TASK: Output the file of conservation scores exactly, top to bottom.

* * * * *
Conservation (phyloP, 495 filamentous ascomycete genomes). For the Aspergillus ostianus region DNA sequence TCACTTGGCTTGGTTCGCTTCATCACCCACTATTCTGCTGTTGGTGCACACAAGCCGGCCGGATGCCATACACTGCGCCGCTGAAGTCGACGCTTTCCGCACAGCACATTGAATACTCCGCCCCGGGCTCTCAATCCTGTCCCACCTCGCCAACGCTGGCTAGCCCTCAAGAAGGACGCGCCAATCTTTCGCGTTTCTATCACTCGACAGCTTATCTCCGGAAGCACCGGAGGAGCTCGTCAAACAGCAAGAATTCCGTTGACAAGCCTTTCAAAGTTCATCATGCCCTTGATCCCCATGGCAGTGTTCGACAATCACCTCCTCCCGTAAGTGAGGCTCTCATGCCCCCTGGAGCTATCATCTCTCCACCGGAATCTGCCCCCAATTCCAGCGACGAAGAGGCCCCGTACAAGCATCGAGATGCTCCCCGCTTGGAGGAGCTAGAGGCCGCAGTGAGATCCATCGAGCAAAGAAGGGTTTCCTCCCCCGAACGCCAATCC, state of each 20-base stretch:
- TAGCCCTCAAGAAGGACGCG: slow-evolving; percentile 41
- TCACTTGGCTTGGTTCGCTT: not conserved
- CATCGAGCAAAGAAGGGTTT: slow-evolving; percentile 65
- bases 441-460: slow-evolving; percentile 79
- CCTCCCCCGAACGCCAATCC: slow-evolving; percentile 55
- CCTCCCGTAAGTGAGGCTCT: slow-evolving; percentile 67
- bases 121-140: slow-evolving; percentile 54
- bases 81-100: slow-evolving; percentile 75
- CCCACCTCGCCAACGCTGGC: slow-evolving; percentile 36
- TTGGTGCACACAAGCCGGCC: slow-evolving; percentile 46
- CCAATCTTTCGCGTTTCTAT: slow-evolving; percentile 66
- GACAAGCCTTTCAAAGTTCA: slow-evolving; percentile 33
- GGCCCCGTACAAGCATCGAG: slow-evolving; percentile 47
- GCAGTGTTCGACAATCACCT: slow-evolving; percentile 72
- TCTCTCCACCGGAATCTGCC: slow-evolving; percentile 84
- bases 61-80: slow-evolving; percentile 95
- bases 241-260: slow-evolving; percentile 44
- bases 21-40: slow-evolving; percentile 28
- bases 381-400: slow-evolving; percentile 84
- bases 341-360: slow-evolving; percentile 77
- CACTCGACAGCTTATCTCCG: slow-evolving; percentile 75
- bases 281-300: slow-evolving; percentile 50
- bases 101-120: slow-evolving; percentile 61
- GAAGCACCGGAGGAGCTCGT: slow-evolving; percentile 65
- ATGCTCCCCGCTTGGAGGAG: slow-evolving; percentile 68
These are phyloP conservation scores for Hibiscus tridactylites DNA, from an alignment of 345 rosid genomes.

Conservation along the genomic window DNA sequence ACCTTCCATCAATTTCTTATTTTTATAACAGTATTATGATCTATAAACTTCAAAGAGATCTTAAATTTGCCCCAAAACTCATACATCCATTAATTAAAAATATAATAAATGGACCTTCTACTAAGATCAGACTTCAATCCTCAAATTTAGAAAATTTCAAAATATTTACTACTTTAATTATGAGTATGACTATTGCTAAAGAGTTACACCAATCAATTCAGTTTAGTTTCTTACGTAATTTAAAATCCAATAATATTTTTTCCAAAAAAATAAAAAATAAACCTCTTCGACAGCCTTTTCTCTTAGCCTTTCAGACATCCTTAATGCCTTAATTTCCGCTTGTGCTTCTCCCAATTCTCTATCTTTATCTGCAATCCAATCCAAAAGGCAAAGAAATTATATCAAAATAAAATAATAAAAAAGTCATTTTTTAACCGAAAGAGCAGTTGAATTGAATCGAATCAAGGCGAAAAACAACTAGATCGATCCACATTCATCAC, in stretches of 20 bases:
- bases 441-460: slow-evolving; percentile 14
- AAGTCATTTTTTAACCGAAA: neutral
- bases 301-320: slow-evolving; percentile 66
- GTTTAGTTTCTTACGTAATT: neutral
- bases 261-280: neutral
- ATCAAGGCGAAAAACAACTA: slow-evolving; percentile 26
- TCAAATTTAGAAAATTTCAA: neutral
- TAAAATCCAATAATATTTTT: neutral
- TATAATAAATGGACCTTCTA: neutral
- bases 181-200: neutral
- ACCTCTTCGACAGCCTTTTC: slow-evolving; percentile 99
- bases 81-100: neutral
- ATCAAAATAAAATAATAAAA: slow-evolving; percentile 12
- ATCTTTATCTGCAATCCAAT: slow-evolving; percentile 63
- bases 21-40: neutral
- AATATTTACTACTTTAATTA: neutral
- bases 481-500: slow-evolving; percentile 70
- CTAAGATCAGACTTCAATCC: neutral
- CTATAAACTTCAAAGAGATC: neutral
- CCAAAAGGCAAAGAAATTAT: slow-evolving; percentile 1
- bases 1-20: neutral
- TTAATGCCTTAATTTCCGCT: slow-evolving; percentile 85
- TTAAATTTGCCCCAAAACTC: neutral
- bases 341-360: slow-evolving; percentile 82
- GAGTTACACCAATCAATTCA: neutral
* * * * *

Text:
Conservation (phyloP, 495 filamentous ascomycete genomes). For the Aspergillus ostianus region DNA sequence TCACTTGGCTTGGTTCGCTTCATCACCCACTATTCTGCTGTTGGTGCACACAAGCCGGCCGGATGCCATACACTGCGCCGCTGAAGTCGACGCTTTCCGCACAGCACATTGAATACTCCGCCCCGGGCTCTCAATCCTGTCCCACCTCGCCAACGCTGGCTAGCCCTCAAGAAGGACGCGCCAATCTTTCGCGTTTCTATCACTCGACAGCTTATCTCCGGAAGCACCGGAGGAGCTCGTCAAACAGCAAGAATTCCGTTGACAAGCCTTTCAAAGTTCATCATGCCCTTGATCCCCATGGCAGTGTTCGACAATCACCTCCTCCCGTAAGTGAGGCTCTCATGCCCCCTGGAGCTATCATCTCTCCACCGGAATCTGCCCCCAATTCCAGCGACGAAGAGGCCCCGTACAAGCATCGAGATGCTCCCCGCTTGGAGGAGCTAGAGGCCGCAGTGAGATCCATCGAGCAAAGAAGGGTTTCCTCCCCCGAACGCCAATCC, state of each 20-base stretch:
- TAGCCCTCAAGAAGGACGCG: slow-evolving; percentile 41
- TCACTTGGCTTGGTTCGCTT: not conserved
- CATCGAGCAAAGAAGGGTTT: slow-evolving; percentile 65
- bases 441-460: slow-evolving; percentile 79
- CCTCCCCCGAACGCCAATCC: slow-evolving; percentile 55
- CCTCCCGTAAGTGAGGCTCT: slow-evolving; percentile 67
- bases 121-140: slow-evolving; percentile 54
- bases 81-100: slow-evolving; percentile 75
- CCCACCTCGCCAACGCTGGC: slow-evolving; percentile 36
- TTGGTGCACACAAGCCGGCC: slow-evolving; percentile 46
- CCAATCTTTCGCGTTTCTAT: slow-evolving; percentile 66
- GACAAGCCTTTCAAAGTTCA: slow-evolving; percentile 33
- GGCCCCGTACAAGCATCGAG: slow-evolving; percentile 47
- GCAGTGTTCGACAATCACCT: slow-evolving; percentile 72
- TCTCTCCACCGGAATCTGCC: slow-evolving; percentile 84
- bases 61-80: slow-evolving; percentile 95
- bases 241-260: slow-evolving; percentile 44
- bases 21-40: slow-evolving; percentile 28
- bases 381-400: slow-evolving; percentile 84
- bases 341-360: slow-evolving; percentile 77
- CACTCGACAGCTTATCTCCG: slow-evolving; percentile 75
- bases 281-300: slow-evolving; percentile 50
- bases 101-120: slow-evolving; percentile 61
- GAAGCACCGGAGGAGCTCGT: slow-evolving; percentile 65
- ATGCTCCCCGCTTGGAGGAG: slow-evolving; percentile 68
These are phyloP conservation scores for Hibiscus tridactylites DNA, from an alignment of 345 rosid genomes.

Conservation along the genomic window DNA sequence ACCTTCCATCAATTTCTTATTTTTATAACAGTATTATGATCTATAAACTTCAAAGAGATCTTAAATTTGCCCCAAAACTCATACATCCATTAATTAAAAATATAATAAATGGACCTTCTACTAAGATCAGACTTCAATCCTCAAATTTAGAAAATTTCAAAATATTTACTACTTTAATTATGAGTATGACTATTGCTAAAGAGTTACACCAATCAATTCAGTTTAGTTTCTTACGTAATTTAAAATCCAATAATATTTTTTCCAAAAAAATAAAAAATAAACCTCTTCGACAGCCTTTTCTCTTAGCCTTTCAGACATCCTTAATGCCTTAATTTCCGCTTGTGCTTCTCCCAATTCTCTATCTTTATCTGCAATCCAATCCAAAAGGCAAAGAAATTATATCAAAATAAAATAATAAAAAAGTCATTTTTTAACCGAAAGAGCAGTTGAATTGAATCGAATCAAGGCGAAAAACAACTAGATCGATCCACATTCATCAC, in stretches of 20 bases:
- bases 441-460: slow-evolving; percentile 14
- AAGTCATTTTTTAACCGAAA: neutral
- bases 301-320: slow-evolving; percentile 66
- GTTTAGTTTCTTACGTAATT: neutral
- bases 261-280: neutral
- ATCAAGGCGAAAAACAACTA: slow-evolving; percentile 26
- TCAAATTTAGAAAATTTCAA: neutral
- TAAAATCCAATAATATTTTT: neutral
- TATAATAAATGGACCTTCTA: neutral
- bases 181-200: neutral
- ACCTCTTCGACAGCCTTTTC: slow-evolving; percentile 99
- bases 81-100: neutral
- ATCAAAATAAAATAATAAAA: slow-evolving; percentile 12
- ATCTTTATCTGCAATCCAAT: slow-evolving; percentile 63
- bases 21-40: neutral
- AATATTTACTACTTTAATTA: neutral
- bases 481-500: slow-evolving; percentile 70
- CTAAGATCAGACTTCAATCC: neutral
- CTATAAACTTCAAAGAGATC: neutral
- CCAAAAGGCAAAGAAATTAT: slow-evolving; percentile 1
- bases 1-20: neutral
- TTAATGCCTTAATTTCCGCT: slow-evolving; percentile 85
- TTAAATTTGCCCCAAAACTC: neutral
- bases 341-360: slow-evolving; percentile 82
- GAGTTACACCAATCAATTCA: neutral